Impaired glutamatergic synapse function has been implicated in schizophrenia (Carlsson et al., 1999; Lipska and Weinberger, 2000; Mechri et al., 2001; Coyle et al., 2003; Moghaddam and Jackson, 2003; Carlsson et al., 2004; Weinberger, 2005; Coyle, 2006; Javitt, 2007; Stone et al., 2007; Paz et al., 2008; Sodhi et al., 2008). In particular, pharmacologic blockade of NMDA receptors with phencyclidine (PCP), ketamine, or MK-801 can cause or exacerbate psychotic symptoms in humans (Moghaddam, 1994; Lahti et al., 1995; Braff et al., 2001; Gunduz-Bruce, 2009). Furthermore, such blockade leads to behavioral abnormalities in rodents that are often touted as relevant to human schizophrenia including social isolation, decreased cognitive function, and decreased prepulse inhibition (Javitt and Zukin, 1991; Powell and Miyakawa, 2006; Large, 2007; Bubenikova-Valesova et al., 2008; Gunduz-Bruce, 2009; Noda et al., 2009).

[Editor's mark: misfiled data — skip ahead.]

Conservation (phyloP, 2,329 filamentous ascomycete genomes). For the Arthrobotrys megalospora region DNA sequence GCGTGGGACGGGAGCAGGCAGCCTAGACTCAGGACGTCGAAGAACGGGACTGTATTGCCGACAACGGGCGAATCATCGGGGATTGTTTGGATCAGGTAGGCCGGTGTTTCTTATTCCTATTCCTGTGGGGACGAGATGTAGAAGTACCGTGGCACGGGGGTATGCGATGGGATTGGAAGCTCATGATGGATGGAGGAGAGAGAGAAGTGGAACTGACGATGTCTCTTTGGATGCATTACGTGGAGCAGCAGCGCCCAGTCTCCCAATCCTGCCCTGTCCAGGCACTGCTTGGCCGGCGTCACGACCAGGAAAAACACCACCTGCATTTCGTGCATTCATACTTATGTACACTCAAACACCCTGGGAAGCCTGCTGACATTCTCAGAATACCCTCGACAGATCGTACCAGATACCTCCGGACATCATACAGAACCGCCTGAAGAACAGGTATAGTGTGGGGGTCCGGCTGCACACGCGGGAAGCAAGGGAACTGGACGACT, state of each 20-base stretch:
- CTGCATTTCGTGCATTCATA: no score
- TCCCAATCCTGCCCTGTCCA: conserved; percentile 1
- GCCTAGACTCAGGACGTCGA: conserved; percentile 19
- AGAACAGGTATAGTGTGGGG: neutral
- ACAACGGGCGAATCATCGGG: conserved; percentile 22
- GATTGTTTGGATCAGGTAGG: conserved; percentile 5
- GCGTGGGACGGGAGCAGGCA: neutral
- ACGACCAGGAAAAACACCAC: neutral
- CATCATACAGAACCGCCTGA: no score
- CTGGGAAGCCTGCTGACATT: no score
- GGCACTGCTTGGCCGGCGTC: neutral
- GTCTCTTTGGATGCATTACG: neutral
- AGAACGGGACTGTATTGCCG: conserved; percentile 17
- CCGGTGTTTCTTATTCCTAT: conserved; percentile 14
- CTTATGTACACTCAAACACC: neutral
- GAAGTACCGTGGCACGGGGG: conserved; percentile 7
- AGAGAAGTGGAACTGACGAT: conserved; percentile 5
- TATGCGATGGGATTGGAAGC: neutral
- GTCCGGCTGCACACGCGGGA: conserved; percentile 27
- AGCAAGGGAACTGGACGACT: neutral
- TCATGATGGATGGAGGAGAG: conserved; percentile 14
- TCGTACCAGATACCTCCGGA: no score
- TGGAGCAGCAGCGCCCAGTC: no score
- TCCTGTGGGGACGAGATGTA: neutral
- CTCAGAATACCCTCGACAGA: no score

Several studies in human post-mortem tissues have identified altered expression of some presynaptic proteins in schizophrenia (Gabriel et al., 1997; Glantz and Lewis, 1997a, b; Blennow et al., 1999; Karson et al., 1999; Eastwood et al., 2001; Sawada et al., 2002; Vawter et al., 2002; Harrison et al., 2003; Eastwood and Harrison, 2005; Sawada et al., 2005; Scarr et al., 2006; Bowden et al., 2008; Mudge et al., 2008; Roberts et al., 2008; Shen et al., 2009). Moreover, clinical genetic studies have identified genes encoding presynaptic proteins as risk factors for schizophrenia (Karson et al., 1999; Mirnics et al., 2000; Tachikawa et al., 2001; Chen et al., 2004; Lee et al., 2005; Muller et al., 2005; Verma et al., 2005; Kirov et al., 2008; Sudhof, 2008; Walsh et al., 2008; Rujescu et al., 2009). Consistent with these findings, mutation of genes encoding presynaptic proteins has resulted in mouse models relevant to schizophrenia (Drew et al., 2007; Dyck et al., 2007, 2009; Etherton et al., 2009). Thus, we hypothesized that deletion or mutation of the presynaptic protein RIM1α, and its binding partners Rab3A and synaptotagmin, would lead to schizophrenia-related behavioural abnormalities (Powell and Miyakawa, 2006).